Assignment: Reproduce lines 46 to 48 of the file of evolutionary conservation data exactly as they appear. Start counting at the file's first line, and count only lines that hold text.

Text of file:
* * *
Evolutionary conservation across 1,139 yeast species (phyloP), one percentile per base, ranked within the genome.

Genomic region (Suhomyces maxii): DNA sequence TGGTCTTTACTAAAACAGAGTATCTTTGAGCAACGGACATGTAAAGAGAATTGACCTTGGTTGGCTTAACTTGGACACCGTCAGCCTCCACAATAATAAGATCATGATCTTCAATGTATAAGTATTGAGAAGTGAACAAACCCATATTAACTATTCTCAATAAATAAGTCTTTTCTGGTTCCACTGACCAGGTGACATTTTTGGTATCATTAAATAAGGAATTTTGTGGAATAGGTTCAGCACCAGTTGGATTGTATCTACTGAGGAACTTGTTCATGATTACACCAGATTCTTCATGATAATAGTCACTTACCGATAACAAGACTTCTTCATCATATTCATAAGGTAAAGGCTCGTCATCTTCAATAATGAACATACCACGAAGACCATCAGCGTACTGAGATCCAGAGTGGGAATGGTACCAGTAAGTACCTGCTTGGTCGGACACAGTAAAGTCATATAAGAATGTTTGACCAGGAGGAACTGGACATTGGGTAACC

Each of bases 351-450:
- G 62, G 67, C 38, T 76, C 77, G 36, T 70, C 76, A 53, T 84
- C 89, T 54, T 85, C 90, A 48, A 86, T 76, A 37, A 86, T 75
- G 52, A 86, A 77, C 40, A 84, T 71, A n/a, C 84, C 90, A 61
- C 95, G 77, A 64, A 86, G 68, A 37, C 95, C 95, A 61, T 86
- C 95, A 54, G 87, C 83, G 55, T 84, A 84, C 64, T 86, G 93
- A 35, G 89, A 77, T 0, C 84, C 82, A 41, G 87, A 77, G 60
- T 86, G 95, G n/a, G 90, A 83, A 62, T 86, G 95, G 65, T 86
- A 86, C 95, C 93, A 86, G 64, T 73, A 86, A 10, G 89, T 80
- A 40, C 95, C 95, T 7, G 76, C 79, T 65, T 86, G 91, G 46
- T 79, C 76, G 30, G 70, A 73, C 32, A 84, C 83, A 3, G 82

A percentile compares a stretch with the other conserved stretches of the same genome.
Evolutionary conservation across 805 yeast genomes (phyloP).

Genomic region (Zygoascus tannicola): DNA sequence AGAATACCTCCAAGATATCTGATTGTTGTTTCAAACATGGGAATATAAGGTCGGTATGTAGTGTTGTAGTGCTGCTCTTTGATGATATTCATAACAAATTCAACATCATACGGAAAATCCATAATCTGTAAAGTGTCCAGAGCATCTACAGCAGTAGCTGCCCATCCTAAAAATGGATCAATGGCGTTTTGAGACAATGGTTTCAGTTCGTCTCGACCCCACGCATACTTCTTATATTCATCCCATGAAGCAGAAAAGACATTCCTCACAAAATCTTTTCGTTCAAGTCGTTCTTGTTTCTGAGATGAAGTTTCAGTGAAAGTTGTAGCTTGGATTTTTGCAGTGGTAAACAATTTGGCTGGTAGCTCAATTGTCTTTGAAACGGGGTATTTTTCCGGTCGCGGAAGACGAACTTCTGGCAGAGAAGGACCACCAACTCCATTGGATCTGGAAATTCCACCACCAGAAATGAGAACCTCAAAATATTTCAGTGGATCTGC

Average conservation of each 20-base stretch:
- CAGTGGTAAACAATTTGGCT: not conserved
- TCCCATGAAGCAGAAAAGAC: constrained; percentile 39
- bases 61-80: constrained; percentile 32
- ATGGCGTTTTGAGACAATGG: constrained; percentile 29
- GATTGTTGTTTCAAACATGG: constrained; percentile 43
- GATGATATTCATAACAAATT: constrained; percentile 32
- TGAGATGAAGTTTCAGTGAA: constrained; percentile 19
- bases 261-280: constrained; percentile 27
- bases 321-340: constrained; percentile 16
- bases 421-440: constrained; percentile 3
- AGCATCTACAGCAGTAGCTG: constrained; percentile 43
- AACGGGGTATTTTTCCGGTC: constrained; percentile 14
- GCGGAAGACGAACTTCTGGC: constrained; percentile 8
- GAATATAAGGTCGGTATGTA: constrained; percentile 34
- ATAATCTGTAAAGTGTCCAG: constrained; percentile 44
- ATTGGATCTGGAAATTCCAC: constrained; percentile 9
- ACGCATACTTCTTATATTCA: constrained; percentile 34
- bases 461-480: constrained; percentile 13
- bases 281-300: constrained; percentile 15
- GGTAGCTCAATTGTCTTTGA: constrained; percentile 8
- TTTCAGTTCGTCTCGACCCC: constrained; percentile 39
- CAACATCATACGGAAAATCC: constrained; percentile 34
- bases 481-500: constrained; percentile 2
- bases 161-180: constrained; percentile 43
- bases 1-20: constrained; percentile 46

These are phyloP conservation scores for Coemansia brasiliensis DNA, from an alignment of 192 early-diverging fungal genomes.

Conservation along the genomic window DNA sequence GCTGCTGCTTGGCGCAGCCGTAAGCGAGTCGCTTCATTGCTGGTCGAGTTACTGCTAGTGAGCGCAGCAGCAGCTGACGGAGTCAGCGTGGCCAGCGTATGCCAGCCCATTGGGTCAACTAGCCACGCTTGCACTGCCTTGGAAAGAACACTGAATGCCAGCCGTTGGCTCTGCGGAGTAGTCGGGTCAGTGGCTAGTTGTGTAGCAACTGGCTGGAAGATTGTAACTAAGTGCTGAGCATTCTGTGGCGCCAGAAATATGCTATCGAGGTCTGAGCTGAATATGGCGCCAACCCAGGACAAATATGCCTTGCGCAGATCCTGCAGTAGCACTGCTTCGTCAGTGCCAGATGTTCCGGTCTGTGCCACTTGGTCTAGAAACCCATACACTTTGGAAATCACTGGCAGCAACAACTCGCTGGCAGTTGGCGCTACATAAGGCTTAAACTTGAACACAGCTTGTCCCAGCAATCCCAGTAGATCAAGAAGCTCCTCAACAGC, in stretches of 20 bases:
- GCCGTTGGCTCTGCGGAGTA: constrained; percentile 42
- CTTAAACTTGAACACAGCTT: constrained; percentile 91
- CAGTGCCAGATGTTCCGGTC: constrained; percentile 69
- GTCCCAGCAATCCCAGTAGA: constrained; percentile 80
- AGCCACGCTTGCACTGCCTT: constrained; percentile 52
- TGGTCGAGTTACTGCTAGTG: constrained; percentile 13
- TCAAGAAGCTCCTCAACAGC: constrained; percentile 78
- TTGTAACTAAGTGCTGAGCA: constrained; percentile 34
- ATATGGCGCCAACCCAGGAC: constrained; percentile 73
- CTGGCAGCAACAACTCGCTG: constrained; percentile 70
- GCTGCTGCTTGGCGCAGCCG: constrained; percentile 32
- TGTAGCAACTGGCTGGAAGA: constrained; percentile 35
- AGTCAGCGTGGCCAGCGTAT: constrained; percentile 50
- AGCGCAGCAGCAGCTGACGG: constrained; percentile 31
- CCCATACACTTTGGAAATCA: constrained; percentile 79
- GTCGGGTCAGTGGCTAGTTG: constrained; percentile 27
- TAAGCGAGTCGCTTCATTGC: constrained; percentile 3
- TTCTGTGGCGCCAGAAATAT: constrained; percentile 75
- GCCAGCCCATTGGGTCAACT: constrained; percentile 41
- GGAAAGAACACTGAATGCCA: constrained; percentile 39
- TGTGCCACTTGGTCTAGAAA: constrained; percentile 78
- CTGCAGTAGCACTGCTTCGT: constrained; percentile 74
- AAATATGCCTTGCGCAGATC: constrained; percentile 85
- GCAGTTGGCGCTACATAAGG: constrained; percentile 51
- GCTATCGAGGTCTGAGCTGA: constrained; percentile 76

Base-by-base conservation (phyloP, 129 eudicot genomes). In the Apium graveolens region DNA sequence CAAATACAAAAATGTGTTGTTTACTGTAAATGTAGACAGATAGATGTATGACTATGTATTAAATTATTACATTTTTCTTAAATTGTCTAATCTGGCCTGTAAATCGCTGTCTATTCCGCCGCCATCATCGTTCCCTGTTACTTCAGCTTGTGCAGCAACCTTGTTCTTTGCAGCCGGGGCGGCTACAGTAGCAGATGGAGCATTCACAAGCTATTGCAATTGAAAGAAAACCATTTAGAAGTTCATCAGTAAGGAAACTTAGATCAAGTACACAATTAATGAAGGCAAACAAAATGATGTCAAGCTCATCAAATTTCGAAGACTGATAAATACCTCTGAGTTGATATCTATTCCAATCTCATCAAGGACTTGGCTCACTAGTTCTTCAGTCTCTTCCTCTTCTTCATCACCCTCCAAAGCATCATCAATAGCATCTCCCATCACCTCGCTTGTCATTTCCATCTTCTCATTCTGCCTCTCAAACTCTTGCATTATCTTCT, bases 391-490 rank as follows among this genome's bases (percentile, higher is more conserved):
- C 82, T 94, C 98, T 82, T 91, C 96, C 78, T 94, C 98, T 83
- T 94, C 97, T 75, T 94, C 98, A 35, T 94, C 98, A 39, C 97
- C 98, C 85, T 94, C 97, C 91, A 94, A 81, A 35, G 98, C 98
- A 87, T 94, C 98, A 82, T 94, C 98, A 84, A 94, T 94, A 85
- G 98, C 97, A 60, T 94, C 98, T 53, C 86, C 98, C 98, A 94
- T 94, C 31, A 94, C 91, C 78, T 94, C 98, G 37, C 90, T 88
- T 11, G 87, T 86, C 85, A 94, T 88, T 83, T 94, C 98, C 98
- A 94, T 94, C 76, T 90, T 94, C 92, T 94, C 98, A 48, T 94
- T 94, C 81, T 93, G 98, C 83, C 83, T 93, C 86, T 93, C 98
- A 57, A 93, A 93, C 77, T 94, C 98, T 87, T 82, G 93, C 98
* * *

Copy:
- CTTAAACTTGAACACAGCTT: constrained; percentile 91
- CAGTGCCAGATGTTCCGGTC: constrained; percentile 69
- GTCCCAGCAATCCCAGTAGA: constrained; percentile 80